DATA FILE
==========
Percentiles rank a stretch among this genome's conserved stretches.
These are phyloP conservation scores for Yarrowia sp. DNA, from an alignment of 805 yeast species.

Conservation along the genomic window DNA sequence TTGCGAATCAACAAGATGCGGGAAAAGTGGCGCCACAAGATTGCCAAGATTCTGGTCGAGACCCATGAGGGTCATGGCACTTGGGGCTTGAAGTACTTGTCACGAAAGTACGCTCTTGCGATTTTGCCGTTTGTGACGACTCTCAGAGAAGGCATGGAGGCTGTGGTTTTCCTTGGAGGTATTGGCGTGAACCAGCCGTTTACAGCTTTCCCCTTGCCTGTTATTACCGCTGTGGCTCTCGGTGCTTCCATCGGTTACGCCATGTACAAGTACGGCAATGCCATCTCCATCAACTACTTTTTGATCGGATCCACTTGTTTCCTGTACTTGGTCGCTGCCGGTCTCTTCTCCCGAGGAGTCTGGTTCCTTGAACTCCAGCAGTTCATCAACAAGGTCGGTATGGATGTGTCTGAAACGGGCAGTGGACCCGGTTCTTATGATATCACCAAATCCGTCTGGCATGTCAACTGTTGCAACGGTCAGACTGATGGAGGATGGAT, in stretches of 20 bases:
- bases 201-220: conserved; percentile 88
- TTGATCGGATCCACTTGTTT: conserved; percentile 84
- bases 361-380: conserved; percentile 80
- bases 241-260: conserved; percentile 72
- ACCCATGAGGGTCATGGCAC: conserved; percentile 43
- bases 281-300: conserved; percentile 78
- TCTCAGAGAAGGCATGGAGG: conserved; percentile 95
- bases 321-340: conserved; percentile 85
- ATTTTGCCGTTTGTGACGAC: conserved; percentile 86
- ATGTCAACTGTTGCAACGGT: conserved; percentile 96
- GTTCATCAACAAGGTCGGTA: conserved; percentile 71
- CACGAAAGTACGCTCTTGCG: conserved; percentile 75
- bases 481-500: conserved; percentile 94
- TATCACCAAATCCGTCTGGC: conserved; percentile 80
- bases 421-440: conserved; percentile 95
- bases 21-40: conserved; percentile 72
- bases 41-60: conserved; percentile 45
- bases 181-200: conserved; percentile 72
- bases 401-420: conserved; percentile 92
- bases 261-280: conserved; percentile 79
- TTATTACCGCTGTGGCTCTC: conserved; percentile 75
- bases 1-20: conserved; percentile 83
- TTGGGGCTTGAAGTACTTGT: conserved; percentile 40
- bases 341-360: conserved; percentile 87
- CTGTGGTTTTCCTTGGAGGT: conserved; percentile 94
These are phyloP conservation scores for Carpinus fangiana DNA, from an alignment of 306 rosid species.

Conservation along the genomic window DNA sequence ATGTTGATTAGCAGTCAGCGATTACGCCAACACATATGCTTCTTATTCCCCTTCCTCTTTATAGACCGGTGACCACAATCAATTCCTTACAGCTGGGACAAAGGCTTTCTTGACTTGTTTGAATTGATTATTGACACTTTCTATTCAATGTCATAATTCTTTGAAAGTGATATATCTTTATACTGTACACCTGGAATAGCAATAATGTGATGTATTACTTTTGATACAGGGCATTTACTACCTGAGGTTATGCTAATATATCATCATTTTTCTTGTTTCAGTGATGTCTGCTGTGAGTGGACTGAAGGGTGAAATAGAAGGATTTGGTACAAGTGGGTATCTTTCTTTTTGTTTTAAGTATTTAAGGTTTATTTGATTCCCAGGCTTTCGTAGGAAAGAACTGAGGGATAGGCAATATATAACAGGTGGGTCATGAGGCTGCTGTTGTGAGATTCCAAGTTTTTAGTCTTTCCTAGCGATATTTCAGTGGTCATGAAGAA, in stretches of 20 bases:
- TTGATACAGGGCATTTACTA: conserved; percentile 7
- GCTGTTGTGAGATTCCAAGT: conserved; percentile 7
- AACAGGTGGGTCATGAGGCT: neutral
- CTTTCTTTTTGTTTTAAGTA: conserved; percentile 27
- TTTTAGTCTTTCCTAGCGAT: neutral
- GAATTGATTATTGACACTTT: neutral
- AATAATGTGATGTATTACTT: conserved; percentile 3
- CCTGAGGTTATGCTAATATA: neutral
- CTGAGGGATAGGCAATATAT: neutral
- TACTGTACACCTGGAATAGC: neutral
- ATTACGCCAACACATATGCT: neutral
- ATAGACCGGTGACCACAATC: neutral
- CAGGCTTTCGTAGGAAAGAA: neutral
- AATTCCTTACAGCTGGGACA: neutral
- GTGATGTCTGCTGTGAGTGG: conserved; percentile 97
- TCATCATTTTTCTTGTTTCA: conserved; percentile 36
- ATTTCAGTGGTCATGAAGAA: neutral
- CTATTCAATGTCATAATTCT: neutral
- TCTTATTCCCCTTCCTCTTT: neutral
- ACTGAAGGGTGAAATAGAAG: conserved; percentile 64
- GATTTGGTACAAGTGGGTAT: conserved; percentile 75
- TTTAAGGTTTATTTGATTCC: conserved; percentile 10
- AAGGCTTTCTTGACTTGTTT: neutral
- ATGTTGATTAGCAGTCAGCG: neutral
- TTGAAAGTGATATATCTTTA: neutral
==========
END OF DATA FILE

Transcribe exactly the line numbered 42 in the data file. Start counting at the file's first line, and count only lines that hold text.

- ATAGACCGGTGACCACAATC: neutral